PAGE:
An Exploration of Gender and Disability in the Workplace

Wright, Gemma Louise (2015). An Exploration of Gender and Disability in the Workplace. MRes thesis The Open University.



Intro: Intersectionality argues that individuals who have multiple minority identities, such as gender and disability, have been found to experience unique difficulties in socio-cultural environments, such as employment. Statistics show that women with disabilities have been found to experience more difficulties in securing employment and more disadvantages once in employment compared to non-disabled women. This study aims to further our understanding of the intersection between gender and disability in terms of both recruitment and mainstream employment in the United Kingdom.

Method: This cross sectional, qualitative study was based on semi-structured interviews with seven women, who had various physical disabilities and had experience of various types of mainstream employment.

Findings: Thematic analysis identified numerous themes based on the experiences discussed in the interview data:
1) discrimination in recruitment processes,
2) career changes as a result of individual impairments,
3) accessibility to work environment, and
4) support, which was a central theme to emerge split between: a) support given which included accommodations and co-worker support, and b) support needed which centralised on the current lack of understanding and empathy the disabled women experienced in employment.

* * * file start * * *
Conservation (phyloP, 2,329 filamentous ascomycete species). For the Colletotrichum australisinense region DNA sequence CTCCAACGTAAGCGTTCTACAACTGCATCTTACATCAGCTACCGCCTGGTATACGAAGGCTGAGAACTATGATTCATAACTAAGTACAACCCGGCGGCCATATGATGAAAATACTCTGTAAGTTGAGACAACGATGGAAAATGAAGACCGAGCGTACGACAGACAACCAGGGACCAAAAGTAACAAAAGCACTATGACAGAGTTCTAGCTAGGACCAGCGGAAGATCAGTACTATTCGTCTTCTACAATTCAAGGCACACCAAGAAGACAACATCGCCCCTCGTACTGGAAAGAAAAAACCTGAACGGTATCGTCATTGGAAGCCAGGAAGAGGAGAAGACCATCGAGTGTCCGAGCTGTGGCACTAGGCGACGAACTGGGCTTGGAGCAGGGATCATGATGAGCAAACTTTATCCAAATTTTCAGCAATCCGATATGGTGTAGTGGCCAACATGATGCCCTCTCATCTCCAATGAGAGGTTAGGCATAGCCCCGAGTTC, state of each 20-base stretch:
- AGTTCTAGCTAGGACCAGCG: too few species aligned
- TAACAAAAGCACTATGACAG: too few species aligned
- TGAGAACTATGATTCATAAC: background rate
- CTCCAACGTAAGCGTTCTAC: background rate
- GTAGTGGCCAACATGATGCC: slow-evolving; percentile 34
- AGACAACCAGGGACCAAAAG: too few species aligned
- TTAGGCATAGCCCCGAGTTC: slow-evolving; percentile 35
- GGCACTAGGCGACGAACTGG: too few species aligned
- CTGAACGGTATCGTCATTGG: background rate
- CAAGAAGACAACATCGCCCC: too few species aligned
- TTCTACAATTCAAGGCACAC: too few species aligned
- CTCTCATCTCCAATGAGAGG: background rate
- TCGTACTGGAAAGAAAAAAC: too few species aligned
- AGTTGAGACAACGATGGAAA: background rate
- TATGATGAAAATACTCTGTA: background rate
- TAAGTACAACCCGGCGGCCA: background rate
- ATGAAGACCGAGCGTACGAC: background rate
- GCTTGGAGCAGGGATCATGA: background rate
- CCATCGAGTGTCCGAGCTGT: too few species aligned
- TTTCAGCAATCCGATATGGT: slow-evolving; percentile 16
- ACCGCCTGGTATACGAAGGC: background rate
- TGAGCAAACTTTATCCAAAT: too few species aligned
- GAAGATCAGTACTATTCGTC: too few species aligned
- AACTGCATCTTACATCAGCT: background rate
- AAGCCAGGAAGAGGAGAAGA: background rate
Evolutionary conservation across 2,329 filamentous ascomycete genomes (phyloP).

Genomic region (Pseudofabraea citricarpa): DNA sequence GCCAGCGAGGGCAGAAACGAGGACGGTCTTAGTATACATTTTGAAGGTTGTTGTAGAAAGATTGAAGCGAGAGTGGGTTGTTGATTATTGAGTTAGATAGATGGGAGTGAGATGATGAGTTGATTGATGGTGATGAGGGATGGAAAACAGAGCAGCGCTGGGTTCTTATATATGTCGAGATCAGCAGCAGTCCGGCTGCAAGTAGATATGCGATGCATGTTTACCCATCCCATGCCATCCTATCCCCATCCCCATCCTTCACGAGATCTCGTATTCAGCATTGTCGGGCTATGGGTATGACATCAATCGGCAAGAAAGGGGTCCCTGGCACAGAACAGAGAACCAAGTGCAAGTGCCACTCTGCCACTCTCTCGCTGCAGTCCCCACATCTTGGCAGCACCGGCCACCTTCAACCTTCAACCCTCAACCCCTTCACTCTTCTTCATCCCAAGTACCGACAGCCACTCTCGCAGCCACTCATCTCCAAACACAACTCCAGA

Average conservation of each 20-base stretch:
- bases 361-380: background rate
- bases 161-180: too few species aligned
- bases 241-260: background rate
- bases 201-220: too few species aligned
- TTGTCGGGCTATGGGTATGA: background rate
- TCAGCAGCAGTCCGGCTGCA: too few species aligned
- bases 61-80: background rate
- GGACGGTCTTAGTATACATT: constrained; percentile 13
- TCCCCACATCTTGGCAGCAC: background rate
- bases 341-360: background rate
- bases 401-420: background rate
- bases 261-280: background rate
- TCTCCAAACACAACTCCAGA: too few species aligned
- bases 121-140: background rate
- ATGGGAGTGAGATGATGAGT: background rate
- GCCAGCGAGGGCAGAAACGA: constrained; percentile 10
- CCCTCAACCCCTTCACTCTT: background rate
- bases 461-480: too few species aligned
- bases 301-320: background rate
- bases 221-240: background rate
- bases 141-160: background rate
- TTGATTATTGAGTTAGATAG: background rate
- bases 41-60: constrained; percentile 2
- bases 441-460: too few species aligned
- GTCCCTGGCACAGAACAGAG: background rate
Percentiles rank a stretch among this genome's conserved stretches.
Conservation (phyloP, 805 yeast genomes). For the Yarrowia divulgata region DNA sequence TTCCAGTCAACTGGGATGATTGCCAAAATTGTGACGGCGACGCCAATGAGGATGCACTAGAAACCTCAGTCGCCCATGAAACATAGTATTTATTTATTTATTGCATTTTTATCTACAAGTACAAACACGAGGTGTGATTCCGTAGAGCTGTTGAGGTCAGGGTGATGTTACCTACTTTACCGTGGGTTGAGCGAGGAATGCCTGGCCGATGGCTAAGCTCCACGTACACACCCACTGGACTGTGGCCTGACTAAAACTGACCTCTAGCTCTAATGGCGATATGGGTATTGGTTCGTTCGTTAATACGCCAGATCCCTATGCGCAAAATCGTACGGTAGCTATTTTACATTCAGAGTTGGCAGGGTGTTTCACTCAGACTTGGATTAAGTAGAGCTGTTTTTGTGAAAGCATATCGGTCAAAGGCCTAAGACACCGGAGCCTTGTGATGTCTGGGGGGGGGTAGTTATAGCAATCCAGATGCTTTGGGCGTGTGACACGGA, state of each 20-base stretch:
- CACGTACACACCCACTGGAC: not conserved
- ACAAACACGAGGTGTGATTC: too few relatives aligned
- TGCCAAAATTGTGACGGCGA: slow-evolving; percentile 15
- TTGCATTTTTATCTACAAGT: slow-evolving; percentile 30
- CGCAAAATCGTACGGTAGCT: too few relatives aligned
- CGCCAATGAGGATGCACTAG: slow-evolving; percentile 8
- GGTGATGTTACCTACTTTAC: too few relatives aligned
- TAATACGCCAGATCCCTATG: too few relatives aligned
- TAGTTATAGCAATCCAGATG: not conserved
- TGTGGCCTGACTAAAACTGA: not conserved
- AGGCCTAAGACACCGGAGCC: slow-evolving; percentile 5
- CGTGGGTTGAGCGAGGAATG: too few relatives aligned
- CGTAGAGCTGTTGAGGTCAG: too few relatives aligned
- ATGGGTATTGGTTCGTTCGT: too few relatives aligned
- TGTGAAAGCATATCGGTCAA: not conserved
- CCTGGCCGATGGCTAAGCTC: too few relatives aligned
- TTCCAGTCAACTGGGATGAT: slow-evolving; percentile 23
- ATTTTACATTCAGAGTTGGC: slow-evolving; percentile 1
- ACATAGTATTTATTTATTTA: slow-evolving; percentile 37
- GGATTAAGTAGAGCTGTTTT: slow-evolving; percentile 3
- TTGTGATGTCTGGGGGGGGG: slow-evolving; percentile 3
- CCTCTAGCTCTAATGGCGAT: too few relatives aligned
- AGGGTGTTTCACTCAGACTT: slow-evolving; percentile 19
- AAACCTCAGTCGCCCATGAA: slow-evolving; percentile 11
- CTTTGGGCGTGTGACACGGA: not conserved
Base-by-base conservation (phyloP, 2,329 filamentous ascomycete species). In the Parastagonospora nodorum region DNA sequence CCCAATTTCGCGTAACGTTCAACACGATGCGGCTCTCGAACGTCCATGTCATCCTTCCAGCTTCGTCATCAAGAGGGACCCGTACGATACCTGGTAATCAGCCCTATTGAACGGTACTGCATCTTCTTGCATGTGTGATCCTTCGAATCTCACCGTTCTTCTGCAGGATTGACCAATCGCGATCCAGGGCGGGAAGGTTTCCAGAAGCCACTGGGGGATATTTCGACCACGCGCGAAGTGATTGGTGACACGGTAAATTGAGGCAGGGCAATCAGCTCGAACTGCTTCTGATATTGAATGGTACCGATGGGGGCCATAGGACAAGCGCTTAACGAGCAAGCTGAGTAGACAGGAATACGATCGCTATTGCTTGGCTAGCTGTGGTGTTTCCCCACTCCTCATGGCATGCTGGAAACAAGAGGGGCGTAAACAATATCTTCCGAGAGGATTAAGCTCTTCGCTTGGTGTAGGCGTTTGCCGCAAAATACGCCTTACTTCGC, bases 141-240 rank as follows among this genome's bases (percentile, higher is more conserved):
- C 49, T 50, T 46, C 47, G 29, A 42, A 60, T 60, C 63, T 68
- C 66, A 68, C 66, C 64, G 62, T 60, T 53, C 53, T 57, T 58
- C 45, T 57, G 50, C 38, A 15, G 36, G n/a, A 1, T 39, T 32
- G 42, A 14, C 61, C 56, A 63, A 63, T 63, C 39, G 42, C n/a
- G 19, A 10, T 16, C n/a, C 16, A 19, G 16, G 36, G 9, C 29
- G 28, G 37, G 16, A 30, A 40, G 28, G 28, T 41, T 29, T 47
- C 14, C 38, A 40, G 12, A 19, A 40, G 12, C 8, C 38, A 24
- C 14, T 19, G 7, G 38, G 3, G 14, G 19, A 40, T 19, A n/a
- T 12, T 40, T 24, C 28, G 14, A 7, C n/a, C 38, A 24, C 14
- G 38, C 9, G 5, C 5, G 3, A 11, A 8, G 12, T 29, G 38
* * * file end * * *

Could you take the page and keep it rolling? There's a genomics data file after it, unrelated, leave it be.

Discussion: The specific work environment can impact on the type of experiences disabled women face and the difficulties experienced resulted from a combination of accessibility issues, lack of support and the limitations of the women’s disabilities. Difficulties attributed to disabilities in the workplace were found to be enhanced by experiences specific to women, such as pregnancy. Conclusion: Overall, it appears that although there is evidence that the intersection of disabled women’s combined identities affected their experiences, disability was arguably the more salient identity. Furthermore, it appears that the disabled women's self-identity was often in conflict with projected stereotypical social-identities, especially in certain socio-cultural employment environments. Career changes due to impairment, accessibility to workplace and a lack of support were the most shared experiences across the interviews.

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